Socioeconomic Conditions and
Discursive Construction of Women's
Identities in Post-Soviet Countries 1
What happens when certain identities are no longer legitimized or validated by society? The goal of the present chapter is to understand the impact of radical historical and socioeconomic changes on discursive construction of identity, in particular, on subjectivities available in a specific society at a specific point in time. The current situation in post-Soviet countries provides a unique opportunity to explore this issue by examining lives caught in a rapidly shifting social reality. I will focus my analysis on the concept of womanhood as it is constituted, transformed and redefined in post-Soviet discourses. I will begin by comparing the political and economic situation of women in Soviet and in post-Soviet times, linking the socioeconomic conditions to discursive positions assigned to women by the preeminent ideologies before and after 1991, since at all times notions of acceptable femininities are closely tied to economic conditions and the distribution of wealth (Burr, 1998; Gal, 1978).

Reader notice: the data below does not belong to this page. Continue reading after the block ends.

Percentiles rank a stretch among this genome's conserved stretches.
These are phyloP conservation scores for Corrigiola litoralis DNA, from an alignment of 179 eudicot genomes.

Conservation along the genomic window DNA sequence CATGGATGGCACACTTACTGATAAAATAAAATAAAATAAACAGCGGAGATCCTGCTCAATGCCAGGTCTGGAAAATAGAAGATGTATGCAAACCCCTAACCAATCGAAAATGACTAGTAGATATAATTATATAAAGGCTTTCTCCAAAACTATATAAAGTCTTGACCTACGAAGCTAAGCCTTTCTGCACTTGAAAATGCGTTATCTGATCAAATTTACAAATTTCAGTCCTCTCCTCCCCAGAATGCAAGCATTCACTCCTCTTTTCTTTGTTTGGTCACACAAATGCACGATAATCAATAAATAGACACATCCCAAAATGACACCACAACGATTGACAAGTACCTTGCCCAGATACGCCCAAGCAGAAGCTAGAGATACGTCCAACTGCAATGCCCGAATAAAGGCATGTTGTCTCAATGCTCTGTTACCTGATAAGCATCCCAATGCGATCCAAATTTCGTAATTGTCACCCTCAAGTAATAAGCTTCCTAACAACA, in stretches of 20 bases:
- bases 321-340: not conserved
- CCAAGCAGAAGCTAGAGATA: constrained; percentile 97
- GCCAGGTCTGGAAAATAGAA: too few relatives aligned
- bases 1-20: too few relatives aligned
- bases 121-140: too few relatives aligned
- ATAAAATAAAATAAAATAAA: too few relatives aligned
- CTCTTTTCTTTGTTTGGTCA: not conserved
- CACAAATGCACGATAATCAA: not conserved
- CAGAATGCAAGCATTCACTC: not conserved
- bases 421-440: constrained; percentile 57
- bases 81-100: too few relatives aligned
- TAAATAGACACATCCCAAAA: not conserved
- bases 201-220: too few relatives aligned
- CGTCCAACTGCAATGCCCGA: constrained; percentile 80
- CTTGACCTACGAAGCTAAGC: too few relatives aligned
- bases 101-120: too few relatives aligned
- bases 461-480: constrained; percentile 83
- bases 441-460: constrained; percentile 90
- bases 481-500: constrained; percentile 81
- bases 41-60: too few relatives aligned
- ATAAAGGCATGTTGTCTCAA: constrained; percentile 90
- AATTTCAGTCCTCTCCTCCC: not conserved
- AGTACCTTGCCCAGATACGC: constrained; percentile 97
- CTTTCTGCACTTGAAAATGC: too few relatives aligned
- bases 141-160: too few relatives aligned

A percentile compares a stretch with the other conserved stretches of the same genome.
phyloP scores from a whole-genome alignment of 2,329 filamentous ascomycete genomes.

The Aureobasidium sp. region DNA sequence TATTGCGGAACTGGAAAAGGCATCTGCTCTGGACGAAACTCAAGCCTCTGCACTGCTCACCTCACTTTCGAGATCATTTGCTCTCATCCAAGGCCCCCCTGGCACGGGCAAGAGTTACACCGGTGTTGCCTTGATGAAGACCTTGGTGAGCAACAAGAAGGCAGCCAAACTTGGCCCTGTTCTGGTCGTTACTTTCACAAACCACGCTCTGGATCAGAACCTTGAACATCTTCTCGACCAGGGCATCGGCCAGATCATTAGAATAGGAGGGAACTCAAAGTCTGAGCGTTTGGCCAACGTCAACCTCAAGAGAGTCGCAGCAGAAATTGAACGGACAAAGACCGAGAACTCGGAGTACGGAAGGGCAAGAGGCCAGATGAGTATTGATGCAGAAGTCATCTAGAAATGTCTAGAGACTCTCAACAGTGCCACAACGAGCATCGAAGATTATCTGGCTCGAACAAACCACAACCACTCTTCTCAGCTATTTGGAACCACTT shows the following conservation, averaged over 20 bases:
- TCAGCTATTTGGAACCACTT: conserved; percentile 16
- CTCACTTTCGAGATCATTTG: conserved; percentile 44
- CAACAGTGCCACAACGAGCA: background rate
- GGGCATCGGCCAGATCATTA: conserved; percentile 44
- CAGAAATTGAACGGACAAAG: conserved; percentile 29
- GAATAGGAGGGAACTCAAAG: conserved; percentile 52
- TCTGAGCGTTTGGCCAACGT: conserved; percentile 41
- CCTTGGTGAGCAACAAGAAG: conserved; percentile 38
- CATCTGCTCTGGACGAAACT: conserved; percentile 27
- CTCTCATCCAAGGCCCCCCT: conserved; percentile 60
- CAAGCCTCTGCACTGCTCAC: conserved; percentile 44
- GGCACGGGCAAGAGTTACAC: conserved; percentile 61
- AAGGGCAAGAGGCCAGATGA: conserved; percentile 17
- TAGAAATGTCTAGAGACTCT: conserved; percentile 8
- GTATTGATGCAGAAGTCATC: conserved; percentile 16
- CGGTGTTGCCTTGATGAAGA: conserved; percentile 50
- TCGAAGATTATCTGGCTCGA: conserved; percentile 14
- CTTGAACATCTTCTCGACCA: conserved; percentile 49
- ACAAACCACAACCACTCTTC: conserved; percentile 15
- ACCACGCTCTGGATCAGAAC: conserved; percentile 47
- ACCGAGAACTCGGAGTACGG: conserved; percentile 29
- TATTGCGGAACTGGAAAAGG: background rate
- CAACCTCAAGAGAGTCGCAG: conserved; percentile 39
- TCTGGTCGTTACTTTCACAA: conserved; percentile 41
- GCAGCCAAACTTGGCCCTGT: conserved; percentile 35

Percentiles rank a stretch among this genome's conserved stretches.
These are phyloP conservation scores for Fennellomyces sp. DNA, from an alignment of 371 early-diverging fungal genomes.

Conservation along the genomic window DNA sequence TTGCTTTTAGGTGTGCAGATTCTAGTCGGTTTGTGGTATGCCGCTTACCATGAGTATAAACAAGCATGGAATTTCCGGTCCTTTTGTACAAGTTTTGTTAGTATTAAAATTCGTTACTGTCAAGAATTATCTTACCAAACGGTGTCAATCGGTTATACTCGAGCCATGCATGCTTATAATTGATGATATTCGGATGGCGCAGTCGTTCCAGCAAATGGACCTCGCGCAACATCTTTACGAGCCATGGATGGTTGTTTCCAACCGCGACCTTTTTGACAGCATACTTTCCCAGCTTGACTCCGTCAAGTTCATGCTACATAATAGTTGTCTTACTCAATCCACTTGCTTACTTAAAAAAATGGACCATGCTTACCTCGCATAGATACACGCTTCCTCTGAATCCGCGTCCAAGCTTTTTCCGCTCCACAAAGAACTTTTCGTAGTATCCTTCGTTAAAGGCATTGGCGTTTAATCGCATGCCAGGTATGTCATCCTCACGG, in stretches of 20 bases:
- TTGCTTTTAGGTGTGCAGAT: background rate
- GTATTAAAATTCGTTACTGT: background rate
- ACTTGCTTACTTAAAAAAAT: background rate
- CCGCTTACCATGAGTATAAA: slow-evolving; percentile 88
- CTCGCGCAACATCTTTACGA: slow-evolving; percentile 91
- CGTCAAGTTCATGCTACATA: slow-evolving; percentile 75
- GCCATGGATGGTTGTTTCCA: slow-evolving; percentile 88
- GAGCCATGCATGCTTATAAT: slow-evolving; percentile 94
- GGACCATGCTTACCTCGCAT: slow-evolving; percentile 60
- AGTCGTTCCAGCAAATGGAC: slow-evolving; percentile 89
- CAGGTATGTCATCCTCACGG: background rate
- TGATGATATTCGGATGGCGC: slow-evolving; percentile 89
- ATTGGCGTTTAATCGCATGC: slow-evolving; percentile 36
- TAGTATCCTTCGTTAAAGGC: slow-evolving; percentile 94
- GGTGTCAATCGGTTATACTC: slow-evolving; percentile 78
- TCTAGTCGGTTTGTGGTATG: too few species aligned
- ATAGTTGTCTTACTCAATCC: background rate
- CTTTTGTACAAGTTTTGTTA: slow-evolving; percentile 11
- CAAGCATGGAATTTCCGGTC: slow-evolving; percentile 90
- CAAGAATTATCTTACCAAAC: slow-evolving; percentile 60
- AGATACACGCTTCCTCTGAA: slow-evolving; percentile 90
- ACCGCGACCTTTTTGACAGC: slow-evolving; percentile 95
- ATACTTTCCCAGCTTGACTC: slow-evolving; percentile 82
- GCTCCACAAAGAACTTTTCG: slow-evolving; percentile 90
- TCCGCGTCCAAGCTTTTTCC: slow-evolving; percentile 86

In search for new representations of womanhood, I will analyse two types of post-Soviet narratives: public and private. The public narratives consist of interviews and articles published in post-Soviet magazines between 1991 and 1999. While focused on women, these texts are created for and by the media, and at best can claim joint authorship; thus, they are mainly representative of attempts made to position women in specific roles. In order to consider women's own positionings, I will examine the private narratives, women's life stories, collected in the summer of 1997 in Kiev, Ukraine and St Petersburg, Russia. I will look at how these women reminisce, talk about and negotiate in everyday life the multiple meanings of being a post-Soviet